If as a landlord you’re responsible for the upkeep of common areas, e.g. hallways, gardens, drives, etc., of a building or an estate which contains more than one dwelling, e.g. a block of flats, you’ll probably add a service charge to rents to cover your costs. HMRC’s view is that the services you provide are part of the charge for letting the properties. As letting residential accommodation is exempt so is the service charges you levy. HMRC says that in some situations the exemption is being misapplied.
HMRC has issued a statement clarifying when a service charge is exempt and when it’s not. If the common areas you’re responsible for maintaining also include dwellings owned by freeholders, you can exempt the service charge to your tenants but should apply standard rate VAT to that for the freeholders. However, HMRC applies a concession that means you can also exempt the service charge for the freeholders.
Trap: If you use the concession to exempt service charges you aren’t entitled or may need to restrict the VAT you reclaim on related costs.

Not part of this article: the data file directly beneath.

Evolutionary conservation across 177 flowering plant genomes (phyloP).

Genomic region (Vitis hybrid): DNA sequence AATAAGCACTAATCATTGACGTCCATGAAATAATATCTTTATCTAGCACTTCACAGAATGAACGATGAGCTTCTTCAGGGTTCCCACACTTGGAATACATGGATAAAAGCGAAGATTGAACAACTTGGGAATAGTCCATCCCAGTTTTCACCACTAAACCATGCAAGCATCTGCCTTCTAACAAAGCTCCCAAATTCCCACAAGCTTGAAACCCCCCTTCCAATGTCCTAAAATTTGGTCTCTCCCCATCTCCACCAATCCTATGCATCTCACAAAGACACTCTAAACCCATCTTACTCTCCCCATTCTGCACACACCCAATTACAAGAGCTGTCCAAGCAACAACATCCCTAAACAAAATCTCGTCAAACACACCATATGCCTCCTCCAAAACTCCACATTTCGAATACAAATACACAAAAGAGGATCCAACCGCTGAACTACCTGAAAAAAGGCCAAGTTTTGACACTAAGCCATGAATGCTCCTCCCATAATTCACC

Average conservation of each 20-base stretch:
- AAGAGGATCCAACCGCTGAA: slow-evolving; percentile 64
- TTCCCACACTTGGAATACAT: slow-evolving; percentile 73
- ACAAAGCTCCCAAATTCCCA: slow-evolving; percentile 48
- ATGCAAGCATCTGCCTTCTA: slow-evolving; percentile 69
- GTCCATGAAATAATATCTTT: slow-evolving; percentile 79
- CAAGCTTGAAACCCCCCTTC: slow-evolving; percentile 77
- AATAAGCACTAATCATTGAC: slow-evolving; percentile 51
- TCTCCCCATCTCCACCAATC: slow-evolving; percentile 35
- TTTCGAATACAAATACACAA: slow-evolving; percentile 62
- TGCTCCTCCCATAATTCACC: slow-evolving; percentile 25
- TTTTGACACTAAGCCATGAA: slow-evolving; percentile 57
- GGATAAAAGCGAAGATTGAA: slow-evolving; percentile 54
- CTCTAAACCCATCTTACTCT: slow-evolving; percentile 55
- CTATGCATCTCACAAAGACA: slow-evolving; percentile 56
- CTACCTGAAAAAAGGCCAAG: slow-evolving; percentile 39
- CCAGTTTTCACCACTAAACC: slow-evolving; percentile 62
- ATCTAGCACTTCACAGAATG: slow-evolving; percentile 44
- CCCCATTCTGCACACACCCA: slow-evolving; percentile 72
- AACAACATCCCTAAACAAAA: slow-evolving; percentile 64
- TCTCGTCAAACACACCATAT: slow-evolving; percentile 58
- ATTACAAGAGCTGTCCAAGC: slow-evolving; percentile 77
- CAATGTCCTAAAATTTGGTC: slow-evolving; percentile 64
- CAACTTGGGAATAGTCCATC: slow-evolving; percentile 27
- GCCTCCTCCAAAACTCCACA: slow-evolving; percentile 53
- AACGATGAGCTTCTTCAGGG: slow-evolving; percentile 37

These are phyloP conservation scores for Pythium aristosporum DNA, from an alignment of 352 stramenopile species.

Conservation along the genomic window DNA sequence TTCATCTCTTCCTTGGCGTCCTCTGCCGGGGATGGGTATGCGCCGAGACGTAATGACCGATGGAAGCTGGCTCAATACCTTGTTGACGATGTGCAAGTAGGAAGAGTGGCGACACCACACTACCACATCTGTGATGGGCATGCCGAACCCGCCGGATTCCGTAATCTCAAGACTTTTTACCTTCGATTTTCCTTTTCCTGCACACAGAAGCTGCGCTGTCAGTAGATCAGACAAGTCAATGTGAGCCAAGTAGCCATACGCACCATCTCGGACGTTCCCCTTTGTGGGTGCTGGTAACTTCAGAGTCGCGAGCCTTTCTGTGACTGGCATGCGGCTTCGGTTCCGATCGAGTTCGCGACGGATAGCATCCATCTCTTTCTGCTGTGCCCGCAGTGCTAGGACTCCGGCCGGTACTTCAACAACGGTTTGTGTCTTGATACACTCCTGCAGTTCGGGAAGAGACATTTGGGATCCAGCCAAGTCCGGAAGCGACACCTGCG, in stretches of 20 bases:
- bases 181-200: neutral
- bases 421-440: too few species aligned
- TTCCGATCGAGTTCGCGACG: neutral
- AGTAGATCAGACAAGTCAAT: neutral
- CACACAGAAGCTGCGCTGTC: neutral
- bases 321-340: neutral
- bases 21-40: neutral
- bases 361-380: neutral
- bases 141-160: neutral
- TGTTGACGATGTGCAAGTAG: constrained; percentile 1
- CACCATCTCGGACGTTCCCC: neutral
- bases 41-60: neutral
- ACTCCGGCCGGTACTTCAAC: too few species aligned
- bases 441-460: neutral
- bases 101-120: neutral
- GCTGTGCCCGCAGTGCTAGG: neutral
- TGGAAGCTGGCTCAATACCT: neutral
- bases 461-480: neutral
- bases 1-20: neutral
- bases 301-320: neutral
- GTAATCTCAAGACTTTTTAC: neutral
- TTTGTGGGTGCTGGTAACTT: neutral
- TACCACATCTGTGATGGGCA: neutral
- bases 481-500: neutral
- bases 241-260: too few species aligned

If you contract out the upkeep of common areas to a property maintenance firm, it cannot use the concession to VAT exempt its services to you. In fact, in any situation where a maintenance firm does work for you, it should not VAT exempt its charges, but typically this is what happens. HMRC’s recent statement says this must stop from 1st November 2018. Therefore, as a landlord you could see a change to the way you are invoiced by property maintenance companies and your bill may go up. If so you will need to increase the service charge to make sure you’re not out of pocket.
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